When an interviewer asks you to talk him or her through your resume and professional background, you have to be ready to succinctly run through your key skills and experiences in an engaging manner. What you don’t want to do is just start reading your resume, which the interviewer has already done – boring! This is your chance to engage and impress, so don’t blow it.
Any time you walk into an interview, be prepared to run through the information outlined in your resume, highlighting your achievements and demonstrating how you’re perfect for the role. If you follow these key principles, you should be able to clinch the deal.
Whatever you do, don’t waffle on. Summarise your experiences as succinctly as you can, emphasising those most relevant to the job you’re applying for.
Everyone loves a story, and interviewers are no different. To really engage them, don’t just rattle off a list of what you’ve done – shape your experiences into a narrative that has a shape and direction – and one that leads, hopefully, to the organisation you’re interviewing with. And then you can all live happily ever after.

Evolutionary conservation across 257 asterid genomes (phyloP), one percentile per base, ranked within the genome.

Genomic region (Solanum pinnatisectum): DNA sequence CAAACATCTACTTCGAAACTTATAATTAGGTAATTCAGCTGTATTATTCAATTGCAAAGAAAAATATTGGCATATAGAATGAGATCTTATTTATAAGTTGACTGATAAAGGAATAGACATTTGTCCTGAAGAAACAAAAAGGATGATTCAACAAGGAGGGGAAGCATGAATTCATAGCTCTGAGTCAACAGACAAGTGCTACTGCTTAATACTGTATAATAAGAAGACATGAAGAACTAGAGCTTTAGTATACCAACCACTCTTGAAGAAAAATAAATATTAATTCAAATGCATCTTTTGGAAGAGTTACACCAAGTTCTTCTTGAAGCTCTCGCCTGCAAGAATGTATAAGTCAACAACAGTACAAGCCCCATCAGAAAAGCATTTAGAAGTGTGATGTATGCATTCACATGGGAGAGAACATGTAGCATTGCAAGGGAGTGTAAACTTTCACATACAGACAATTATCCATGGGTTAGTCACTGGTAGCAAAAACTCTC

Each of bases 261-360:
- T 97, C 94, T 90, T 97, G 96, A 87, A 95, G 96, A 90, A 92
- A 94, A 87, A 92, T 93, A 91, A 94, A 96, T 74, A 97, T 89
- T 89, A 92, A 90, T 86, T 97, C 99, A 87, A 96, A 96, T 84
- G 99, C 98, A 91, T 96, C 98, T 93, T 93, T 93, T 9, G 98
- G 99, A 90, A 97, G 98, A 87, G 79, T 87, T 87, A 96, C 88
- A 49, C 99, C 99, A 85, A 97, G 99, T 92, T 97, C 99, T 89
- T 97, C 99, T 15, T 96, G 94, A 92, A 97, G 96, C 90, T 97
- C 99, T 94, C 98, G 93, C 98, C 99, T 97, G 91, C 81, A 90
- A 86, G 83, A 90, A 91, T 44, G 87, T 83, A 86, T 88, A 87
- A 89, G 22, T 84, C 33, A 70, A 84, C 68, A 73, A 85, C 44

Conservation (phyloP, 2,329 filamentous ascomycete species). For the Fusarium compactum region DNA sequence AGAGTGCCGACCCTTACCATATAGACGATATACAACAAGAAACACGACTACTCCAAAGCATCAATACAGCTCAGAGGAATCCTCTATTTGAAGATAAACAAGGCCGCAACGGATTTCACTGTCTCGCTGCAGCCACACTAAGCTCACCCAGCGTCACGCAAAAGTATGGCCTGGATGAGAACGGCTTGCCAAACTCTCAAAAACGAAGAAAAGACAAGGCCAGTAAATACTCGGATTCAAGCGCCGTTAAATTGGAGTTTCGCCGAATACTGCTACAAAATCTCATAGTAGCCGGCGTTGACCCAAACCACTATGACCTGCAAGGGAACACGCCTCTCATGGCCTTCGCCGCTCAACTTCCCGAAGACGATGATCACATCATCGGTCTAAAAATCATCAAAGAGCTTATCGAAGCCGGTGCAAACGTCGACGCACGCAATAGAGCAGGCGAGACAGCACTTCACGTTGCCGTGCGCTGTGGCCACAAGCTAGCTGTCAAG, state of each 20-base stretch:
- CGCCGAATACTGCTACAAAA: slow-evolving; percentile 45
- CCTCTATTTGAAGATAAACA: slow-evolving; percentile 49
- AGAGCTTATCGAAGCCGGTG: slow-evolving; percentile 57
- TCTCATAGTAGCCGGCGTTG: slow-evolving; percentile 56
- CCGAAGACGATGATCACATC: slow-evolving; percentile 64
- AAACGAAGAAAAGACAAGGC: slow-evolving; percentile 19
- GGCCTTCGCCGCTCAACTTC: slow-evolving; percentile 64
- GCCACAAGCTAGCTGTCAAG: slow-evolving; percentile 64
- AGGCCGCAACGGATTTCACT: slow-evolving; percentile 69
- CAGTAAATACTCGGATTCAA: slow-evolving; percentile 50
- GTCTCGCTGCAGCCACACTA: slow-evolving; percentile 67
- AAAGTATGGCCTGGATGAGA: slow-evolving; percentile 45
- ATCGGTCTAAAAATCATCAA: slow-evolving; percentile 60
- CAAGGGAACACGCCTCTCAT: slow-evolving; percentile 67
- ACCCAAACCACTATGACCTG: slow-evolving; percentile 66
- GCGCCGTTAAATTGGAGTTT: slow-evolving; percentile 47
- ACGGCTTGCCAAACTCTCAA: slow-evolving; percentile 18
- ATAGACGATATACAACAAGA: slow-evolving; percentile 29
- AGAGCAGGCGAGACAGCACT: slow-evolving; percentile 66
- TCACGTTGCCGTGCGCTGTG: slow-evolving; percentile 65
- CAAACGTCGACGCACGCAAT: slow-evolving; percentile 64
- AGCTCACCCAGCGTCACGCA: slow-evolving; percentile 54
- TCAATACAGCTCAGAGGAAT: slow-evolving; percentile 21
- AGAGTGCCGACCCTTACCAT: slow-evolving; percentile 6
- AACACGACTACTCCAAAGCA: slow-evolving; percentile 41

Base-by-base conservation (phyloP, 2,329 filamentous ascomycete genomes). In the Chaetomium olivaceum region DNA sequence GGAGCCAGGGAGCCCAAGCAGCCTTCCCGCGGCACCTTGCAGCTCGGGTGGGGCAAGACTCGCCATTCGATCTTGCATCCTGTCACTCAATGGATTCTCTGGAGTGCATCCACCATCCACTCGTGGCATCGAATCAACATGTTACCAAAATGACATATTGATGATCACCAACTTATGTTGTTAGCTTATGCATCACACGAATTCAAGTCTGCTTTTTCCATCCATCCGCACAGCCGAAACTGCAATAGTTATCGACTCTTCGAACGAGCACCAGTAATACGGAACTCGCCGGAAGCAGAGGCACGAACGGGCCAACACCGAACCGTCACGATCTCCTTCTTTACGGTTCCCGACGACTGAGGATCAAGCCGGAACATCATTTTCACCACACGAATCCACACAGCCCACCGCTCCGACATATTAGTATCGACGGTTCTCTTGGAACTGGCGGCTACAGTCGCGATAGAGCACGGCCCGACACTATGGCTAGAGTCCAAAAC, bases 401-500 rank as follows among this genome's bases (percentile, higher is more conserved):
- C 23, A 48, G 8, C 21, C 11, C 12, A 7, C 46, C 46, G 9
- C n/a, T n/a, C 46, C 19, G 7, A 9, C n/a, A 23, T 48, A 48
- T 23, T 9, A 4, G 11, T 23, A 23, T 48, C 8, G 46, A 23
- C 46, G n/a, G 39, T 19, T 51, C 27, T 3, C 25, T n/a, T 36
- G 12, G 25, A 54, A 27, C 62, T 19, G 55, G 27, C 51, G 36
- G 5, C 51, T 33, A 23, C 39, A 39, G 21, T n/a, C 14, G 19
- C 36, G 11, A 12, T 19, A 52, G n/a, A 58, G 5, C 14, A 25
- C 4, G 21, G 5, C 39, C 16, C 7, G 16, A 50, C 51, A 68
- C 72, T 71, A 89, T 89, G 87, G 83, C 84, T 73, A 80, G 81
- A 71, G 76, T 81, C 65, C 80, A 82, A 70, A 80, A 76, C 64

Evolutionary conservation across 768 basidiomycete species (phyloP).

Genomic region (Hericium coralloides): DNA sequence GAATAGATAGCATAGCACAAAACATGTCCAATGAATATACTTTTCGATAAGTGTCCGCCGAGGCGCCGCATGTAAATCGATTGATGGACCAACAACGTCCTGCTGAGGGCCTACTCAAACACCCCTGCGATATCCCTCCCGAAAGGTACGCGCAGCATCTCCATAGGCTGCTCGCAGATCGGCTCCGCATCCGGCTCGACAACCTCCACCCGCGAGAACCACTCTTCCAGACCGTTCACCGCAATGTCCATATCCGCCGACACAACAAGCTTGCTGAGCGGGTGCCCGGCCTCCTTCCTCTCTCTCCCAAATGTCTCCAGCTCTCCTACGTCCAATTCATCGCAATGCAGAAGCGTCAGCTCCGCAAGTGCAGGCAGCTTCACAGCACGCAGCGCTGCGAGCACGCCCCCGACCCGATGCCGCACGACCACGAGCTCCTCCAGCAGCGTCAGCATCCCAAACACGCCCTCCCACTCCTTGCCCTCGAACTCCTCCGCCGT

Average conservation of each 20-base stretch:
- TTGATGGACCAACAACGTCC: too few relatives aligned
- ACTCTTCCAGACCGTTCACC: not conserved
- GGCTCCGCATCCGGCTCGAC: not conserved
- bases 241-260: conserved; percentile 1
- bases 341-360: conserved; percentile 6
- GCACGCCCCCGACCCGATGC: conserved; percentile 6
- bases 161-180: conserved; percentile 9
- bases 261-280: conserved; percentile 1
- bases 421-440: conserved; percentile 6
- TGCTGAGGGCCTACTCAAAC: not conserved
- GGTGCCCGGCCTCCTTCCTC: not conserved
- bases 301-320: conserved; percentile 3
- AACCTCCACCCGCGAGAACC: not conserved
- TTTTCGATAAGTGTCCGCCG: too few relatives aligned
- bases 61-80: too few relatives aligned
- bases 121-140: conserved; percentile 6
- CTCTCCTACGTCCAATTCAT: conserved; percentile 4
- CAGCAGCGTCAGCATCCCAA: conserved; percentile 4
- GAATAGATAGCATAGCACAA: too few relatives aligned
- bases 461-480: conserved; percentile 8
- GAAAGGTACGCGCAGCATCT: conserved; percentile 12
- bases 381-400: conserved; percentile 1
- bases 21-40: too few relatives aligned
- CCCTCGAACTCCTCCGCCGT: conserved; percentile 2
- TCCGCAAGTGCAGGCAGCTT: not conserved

It’s not enough to just talk about what you’ve done in the past – use your experiences to showcase the skills you’ve developed and your particular strengths. For example, if you’ve managed projects in the past, use this to demonstrate your knack for organisation, team building and ability to manage tasks, schedules and budgets.
Try to identify concrete achievements from your past roles and experiences. If you can quantify them, such as saying that you increased sales or saved on costs by 20 per cent, then that’s even better. Other achievements could include overcoming specific obstacles, improving systems or implementing new ones, or developing new strategies.
Demonstrate how you, with your particular experiences, skills and track record, will be able to make a valuable contribution to the new organisation, bringing with you your wealth of wisdom and transferable skills. Show them who you are as a person and how your values and working style align with those of the company.
‘Fit’ with an organisation’s culture is one of the most crucial considerations when choosing future employees, but it’s one area that many job seekers fail to take into full consideration. The more you can demonstrate how well you will fit with the company and the role, the greater your chances of getting hired.